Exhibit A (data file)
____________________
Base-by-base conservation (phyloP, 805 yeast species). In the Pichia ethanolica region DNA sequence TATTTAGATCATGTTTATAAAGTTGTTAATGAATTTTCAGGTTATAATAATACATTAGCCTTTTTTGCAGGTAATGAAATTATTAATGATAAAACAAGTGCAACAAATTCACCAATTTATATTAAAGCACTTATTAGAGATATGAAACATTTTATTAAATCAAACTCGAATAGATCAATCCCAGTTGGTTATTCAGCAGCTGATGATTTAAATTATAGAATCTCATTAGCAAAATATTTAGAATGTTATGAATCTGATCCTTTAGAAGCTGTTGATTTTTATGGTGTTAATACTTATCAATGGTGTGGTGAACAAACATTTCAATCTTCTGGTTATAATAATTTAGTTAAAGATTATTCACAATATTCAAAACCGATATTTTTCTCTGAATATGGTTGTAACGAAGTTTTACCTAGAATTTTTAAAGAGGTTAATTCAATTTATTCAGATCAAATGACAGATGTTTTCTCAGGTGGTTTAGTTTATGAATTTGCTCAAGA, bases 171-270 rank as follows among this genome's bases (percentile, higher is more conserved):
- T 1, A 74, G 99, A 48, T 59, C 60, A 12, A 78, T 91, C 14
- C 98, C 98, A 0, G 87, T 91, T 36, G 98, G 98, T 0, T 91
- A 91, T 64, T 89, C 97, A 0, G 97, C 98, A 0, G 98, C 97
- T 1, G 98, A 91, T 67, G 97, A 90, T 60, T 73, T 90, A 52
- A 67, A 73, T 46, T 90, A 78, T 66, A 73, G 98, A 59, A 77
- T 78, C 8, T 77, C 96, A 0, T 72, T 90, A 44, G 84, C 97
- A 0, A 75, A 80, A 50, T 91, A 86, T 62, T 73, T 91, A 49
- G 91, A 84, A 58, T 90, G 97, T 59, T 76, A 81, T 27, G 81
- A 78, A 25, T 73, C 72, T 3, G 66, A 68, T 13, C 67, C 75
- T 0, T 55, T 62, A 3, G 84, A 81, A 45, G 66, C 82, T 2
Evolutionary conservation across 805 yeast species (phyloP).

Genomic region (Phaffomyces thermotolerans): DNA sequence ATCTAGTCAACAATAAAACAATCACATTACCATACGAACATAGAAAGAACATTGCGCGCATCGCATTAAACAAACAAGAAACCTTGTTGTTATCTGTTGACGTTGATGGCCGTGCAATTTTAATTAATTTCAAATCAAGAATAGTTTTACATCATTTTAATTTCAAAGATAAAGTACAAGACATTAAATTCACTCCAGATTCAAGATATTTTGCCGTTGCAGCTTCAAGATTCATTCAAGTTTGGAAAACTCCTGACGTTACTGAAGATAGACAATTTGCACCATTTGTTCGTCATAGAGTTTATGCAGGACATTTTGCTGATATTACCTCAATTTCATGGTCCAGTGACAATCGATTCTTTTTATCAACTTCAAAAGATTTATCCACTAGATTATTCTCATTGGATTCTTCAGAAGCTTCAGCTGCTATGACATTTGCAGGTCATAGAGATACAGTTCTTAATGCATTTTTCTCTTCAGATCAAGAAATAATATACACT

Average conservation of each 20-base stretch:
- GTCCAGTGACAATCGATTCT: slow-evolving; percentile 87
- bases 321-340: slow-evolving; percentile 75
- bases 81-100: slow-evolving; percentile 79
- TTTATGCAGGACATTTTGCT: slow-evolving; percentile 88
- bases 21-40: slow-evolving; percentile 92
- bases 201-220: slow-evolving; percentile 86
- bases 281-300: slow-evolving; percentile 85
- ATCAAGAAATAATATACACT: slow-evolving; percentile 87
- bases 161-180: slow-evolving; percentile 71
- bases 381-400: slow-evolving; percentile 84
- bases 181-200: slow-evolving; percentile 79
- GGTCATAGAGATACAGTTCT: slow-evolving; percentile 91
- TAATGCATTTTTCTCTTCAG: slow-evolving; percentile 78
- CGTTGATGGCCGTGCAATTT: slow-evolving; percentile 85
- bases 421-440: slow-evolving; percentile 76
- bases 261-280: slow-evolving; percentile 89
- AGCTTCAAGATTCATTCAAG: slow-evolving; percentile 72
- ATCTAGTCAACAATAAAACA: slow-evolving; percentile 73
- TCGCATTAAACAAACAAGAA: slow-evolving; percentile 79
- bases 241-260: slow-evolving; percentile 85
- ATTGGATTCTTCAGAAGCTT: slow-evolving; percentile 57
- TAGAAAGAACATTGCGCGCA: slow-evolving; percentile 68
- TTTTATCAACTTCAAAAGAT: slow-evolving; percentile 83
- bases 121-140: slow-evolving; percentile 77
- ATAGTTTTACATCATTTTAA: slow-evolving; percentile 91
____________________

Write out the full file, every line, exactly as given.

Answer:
Base-by-base conservation (phyloP, 805 yeast species). In the Pichia ethanolica region DNA sequence TATTTAGATCATGTTTATAAAGTTGTTAATGAATTTTCAGGTTATAATAATACATTAGCCTTTTTTGCAGGTAATGAAATTATTAATGATAAAACAAGTGCAACAAATTCACCAATTTATATTAAAGCACTTATTAGAGATATGAAACATTTTATTAAATCAAACTCGAATAGATCAATCCCAGTTGGTTATTCAGCAGCTGATGATTTAAATTATAGAATCTCATTAGCAAAATATTTAGAATGTTATGAATCTGATCCTTTAGAAGCTGTTGATTTTTATGGTGTTAATACTTATCAATGGTGTGGTGAACAAACATTTCAATCTTCTGGTTATAATAATTTAGTTAAAGATTATTCACAATATTCAAAACCGATATTTTTCTCTGAATATGGTTGTAACGAAGTTTTACCTAGAATTTTTAAAGAGGTTAATTCAATTTATTCAGATCAAATGACAGATGTTTTCTCAGGTGGTTTAGTTTATGAATTTGCTCAAGA, bases 171-270 rank as follows among this genome's bases (percentile, higher is more conserved):
- T 1, A 74, G 99, A 48, T 59, C 60, A 12, A 78, T 91, C 14
- C 98, C 98, A 0, G 87, T 91, T 36, G 98, G 98, T 0, T 91
- A 91, T 64, T 89, C 97, A 0, G 97, C 98, A 0, G 98, C 97
- T 1, G 98, A 91, T 67, G 97, A 90, T 60, T 73, T 90, A 52
- A 67, A 73, T 46, T 90, A 78, T 66, A 73, G 98, A 59, A 77
- T 78, C 8, T 77, C 96, A 0, T 72, T 90, A 44, G 84, C 97
- A 0, A 75, A 80, A 50, T 91, A 86, T 62, T 73, T 91, A 49
- G 91, A 84, A 58, T 90, G 97, T 59, T 76, A 81, T 27, G 81
- A 78, A 25, T 73, C 72, T 3, G 66, A 68, T 13, C 67, C 75
- T 0, T 55, T 62, A 3, G 84, A 81, A 45, G 66, C 82, T 2
Evolutionary conservation across 805 yeast species (phyloP).

Genomic region (Phaffomyces thermotolerans): DNA sequence ATCTAGTCAACAATAAAACAATCACATTACCATACGAACATAGAAAGAACATTGCGCGCATCGCATTAAACAAACAAGAAACCTTGTTGTTATCTGTTGACGTTGATGGCCGTGCAATTTTAATTAATTTCAAATCAAGAATAGTTTTACATCATTTTAATTTCAAAGATAAAGTACAAGACATTAAATTCACTCCAGATTCAAGATATTTTGCCGTTGCAGCTTCAAGATTCATTCAAGTTTGGAAAACTCCTGACGTTACTGAAGATAGACAATTTGCACCATTTGTTCGTCATAGAGTTTATGCAGGACATTTTGCTGATATTACCTCAATTTCATGGTCCAGTGACAATCGATTCTTTTTATCAACTTCAAAAGATTTATCCACTAGATTATTCTCATTGGATTCTTCAGAAGCTTCAGCTGCTATGACATTTGCAGGTCATAGAGATACAGTTCTTAATGCATTTTTCTCTTCAGATCAAGAAATAATATACACT

Average conservation of each 20-base stretch:
- GTCCAGTGACAATCGATTCT: slow-evolving; percentile 87
- bases 321-340: slow-evolving; percentile 75
- bases 81-100: slow-evolving; percentile 79
- TTTATGCAGGACATTTTGCT: slow-evolving; percentile 88
- bases 21-40: slow-evolving; percentile 92
- bases 201-220: slow-evolving; percentile 86
- bases 281-300: slow-evolving; percentile 85
- ATCAAGAAATAATATACACT: slow-evolving; percentile 87
- bases 161-180: slow-evolving; percentile 71
- bases 381-400: slow-evolving; percentile 84
- bases 181-200: slow-evolving; percentile 79
- GGTCATAGAGATACAGTTCT: slow-evolving; percentile 91
- TAATGCATTTTTCTCTTCAG: slow-evolving; percentile 78
- CGTTGATGGCCGTGCAATTT: slow-evolving; percentile 85
- bases 421-440: slow-evolving; percentile 76
- bases 261-280: slow-evolving; percentile 89
- AGCTTCAAGATTCATTCAAG: slow-evolving; percentile 72
- ATCTAGTCAACAATAAAACA: slow-evolving; percentile 73
- TCGCATTAAACAAACAAGAA: slow-evolving; percentile 79
- bases 241-260: slow-evolving; percentile 85
- ATTGGATTCTTCAGAAGCTT: slow-evolving; percentile 57
- TAGAAAGAACATTGCGCGCA: slow-evolving; percentile 68
- TTTTATCAACTTCAAAAGAT: slow-evolving; percentile 83
- bases 121-140: slow-evolving; percentile 77
- ATAGTTTTACATCATTTTAA: slow-evolving; percentile 91